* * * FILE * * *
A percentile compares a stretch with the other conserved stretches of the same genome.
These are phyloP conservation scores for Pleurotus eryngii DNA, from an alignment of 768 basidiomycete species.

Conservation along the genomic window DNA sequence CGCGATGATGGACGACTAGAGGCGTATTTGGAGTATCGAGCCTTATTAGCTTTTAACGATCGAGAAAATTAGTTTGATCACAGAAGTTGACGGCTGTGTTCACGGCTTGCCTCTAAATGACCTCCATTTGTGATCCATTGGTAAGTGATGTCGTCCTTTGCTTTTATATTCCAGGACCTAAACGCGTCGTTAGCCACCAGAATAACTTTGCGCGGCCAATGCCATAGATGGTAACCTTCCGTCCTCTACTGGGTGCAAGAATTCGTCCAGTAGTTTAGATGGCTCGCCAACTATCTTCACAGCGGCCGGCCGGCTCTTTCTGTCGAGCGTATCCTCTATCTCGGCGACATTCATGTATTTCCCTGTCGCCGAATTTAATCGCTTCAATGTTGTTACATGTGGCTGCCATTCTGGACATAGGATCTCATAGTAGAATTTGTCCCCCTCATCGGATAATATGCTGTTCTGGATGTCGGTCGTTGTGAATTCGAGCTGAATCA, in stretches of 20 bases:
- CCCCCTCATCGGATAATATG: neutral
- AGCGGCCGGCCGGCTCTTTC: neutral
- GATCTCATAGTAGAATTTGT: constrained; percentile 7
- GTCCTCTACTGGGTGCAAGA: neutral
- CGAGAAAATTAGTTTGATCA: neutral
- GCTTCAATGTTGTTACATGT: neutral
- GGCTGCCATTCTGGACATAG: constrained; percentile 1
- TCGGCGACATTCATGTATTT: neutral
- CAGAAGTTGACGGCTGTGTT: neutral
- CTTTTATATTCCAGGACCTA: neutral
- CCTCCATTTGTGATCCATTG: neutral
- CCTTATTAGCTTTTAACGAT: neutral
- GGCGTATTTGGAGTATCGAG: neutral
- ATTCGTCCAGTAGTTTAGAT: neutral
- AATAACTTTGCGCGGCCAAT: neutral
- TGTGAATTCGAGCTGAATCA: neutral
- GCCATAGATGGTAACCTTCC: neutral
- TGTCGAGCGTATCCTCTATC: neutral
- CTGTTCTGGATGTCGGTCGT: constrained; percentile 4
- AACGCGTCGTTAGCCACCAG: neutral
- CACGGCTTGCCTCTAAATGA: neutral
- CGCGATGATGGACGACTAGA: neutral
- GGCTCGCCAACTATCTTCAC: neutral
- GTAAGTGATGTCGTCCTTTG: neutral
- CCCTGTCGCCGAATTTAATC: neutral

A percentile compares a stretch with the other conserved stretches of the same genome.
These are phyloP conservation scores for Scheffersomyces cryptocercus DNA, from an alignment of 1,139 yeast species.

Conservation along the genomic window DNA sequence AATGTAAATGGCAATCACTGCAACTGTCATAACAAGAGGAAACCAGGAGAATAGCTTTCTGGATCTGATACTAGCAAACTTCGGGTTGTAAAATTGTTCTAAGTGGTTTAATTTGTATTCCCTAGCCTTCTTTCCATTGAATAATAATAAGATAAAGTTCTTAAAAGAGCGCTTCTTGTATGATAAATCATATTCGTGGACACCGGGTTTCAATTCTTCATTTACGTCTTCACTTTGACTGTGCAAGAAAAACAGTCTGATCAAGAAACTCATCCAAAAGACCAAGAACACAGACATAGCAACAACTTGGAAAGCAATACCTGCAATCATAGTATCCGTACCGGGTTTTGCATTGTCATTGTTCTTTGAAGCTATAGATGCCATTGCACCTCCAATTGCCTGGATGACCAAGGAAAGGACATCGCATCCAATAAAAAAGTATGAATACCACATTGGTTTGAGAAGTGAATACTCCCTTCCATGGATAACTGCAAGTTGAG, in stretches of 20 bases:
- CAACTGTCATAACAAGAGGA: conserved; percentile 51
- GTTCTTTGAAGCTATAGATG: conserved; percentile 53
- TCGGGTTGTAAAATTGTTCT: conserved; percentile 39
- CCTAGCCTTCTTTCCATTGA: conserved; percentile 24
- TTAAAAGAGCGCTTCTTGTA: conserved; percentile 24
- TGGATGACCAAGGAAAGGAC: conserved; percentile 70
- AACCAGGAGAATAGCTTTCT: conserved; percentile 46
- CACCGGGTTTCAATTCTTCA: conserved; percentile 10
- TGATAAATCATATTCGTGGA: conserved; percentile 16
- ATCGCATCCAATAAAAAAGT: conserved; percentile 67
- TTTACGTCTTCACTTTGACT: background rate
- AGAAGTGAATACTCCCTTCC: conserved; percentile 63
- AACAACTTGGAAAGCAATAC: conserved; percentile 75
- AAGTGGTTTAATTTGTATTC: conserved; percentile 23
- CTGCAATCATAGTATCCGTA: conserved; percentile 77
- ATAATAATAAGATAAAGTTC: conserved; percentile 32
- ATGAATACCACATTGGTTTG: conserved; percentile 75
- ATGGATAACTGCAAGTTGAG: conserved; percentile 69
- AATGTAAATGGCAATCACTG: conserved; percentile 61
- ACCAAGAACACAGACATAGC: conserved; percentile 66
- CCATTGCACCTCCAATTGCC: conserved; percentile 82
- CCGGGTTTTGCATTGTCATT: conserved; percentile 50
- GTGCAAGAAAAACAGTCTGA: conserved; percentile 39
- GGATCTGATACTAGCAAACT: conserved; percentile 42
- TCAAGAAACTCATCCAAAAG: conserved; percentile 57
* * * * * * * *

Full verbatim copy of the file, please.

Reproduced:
A percentile compares a stretch with the other conserved stretches of the same genome.
These are phyloP conservation scores for Pleurotus eryngii DNA, from an alignment of 768 basidiomycete species.

Conservation along the genomic window DNA sequence CGCGATGATGGACGACTAGAGGCGTATTTGGAGTATCGAGCCTTATTAGCTTTTAACGATCGAGAAAATTAGTTTGATCACAGAAGTTGACGGCTGTGTTCACGGCTTGCCTCTAAATGACCTCCATTTGTGATCCATTGGTAAGTGATGTCGTCCTTTGCTTTTATATTCCAGGACCTAAACGCGTCGTTAGCCACCAGAATAACTTTGCGCGGCCAATGCCATAGATGGTAACCTTCCGTCCTCTACTGGGTGCAAGAATTCGTCCAGTAGTTTAGATGGCTCGCCAACTATCTTCACAGCGGCCGGCCGGCTCTTTCTGTCGAGCGTATCCTCTATCTCGGCGACATTCATGTATTTCCCTGTCGCCGAATTTAATCGCTTCAATGTTGTTACATGTGGCTGCCATTCTGGACATAGGATCTCATAGTAGAATTTGTCCCCCTCATCGGATAATATGCTGTTCTGGATGTCGGTCGTTGTGAATTCGAGCTGAATCA, in stretches of 20 bases:
- CCCCCTCATCGGATAATATG: neutral
- AGCGGCCGGCCGGCTCTTTC: neutral
- GATCTCATAGTAGAATTTGT: constrained; percentile 7
- GTCCTCTACTGGGTGCAAGA: neutral
- CGAGAAAATTAGTTTGATCA: neutral
- GCTTCAATGTTGTTACATGT: neutral
- GGCTGCCATTCTGGACATAG: constrained; percentile 1
- TCGGCGACATTCATGTATTT: neutral
- CAGAAGTTGACGGCTGTGTT: neutral
- CTTTTATATTCCAGGACCTA: neutral
- CCTCCATTTGTGATCCATTG: neutral
- CCTTATTAGCTTTTAACGAT: neutral
- GGCGTATTTGGAGTATCGAG: neutral
- ATTCGTCCAGTAGTTTAGAT: neutral
- AATAACTTTGCGCGGCCAAT: neutral
- TGTGAATTCGAGCTGAATCA: neutral
- GCCATAGATGGTAACCTTCC: neutral
- TGTCGAGCGTATCCTCTATC: neutral
- CTGTTCTGGATGTCGGTCGT: constrained; percentile 4
- AACGCGTCGTTAGCCACCAG: neutral
- CACGGCTTGCCTCTAAATGA: neutral
- CGCGATGATGGACGACTAGA: neutral
- GGCTCGCCAACTATCTTCAC: neutral
- GTAAGTGATGTCGTCCTTTG: neutral
- CCCTGTCGCCGAATTTAATC: neutral

A percentile compares a stretch with the other conserved stretches of the same genome.
These are phyloP conservation scores for Scheffersomyces cryptocercus DNA, from an alignment of 1,139 yeast species.

Conservation along the genomic window DNA sequence AATGTAAATGGCAATCACTGCAACTGTCATAACAAGAGGAAACCAGGAGAATAGCTTTCTGGATCTGATACTAGCAAACTTCGGGTTGTAAAATTGTTCTAAGTGGTTTAATTTGTATTCCCTAGCCTTCTTTCCATTGAATAATAATAAGATAAAGTTCTTAAAAGAGCGCTTCTTGTATGATAAATCATATTCGTGGACACCGGGTTTCAATTCTTCATTTACGTCTTCACTTTGACTGTGCAAGAAAAACAGTCTGATCAAGAAACTCATCCAAAAGACCAAGAACACAGACATAGCAACAACTTGGAAAGCAATACCTGCAATCATAGTATCCGTACCGGGTTTTGCATTGTCATTGTTCTTTGAAGCTATAGATGCCATTGCACCTCCAATTGCCTGGATGACCAAGGAAAGGACATCGCATCCAATAAAAAAGTATGAATACCACATTGGTTTGAGAAGTGAATACTCCCTTCCATGGATAACTGCAAGTTGAG, in stretches of 20 bases:
- CAACTGTCATAACAAGAGGA: conserved; percentile 51
- GTTCTTTGAAGCTATAGATG: conserved; percentile 53
- TCGGGTTGTAAAATTGTTCT: conserved; percentile 39
- CCTAGCCTTCTTTCCATTGA: conserved; percentile 24
- TTAAAAGAGCGCTTCTTGTA: conserved; percentile 24
- TGGATGACCAAGGAAAGGAC: conserved; percentile 70
- AACCAGGAGAATAGCTTTCT: conserved; percentile 46
- CACCGGGTTTCAATTCTTCA: conserved; percentile 10
- TGATAAATCATATTCGTGGA: conserved; percentile 16
- ATCGCATCCAATAAAAAAGT: conserved; percentile 67
- TTTACGTCTTCACTTTGACT: background rate
- AGAAGTGAATACTCCCTTCC: conserved; percentile 63
- AACAACTTGGAAAGCAATAC: conserved; percentile 75
- AAGTGGTTTAATTTGTATTC: conserved; percentile 23
- CTGCAATCATAGTATCCGTA: conserved; percentile 77
- ATAATAATAAGATAAAGTTC: conserved; percentile 32
- ATGAATACCACATTGGTTTG: conserved; percentile 75
- ATGGATAACTGCAAGTTGAG: conserved; percentile 69
- AATGTAAATGGCAATCACTG: conserved; percentile 61
- ACCAAGAACACAGACATAGC: conserved; percentile 66
- CCATTGCACCTCCAATTGCC: conserved; percentile 82
- CCGGGTTTTGCATTGTCATT: conserved; percentile 50
- GTGCAAGAAAAACAGTCTGA: conserved; percentile 39
- GGATCTGATACTAGCAAACT: conserved; percentile 42
- TCAAGAAACTCATCCAAAAG: conserved; percentile 57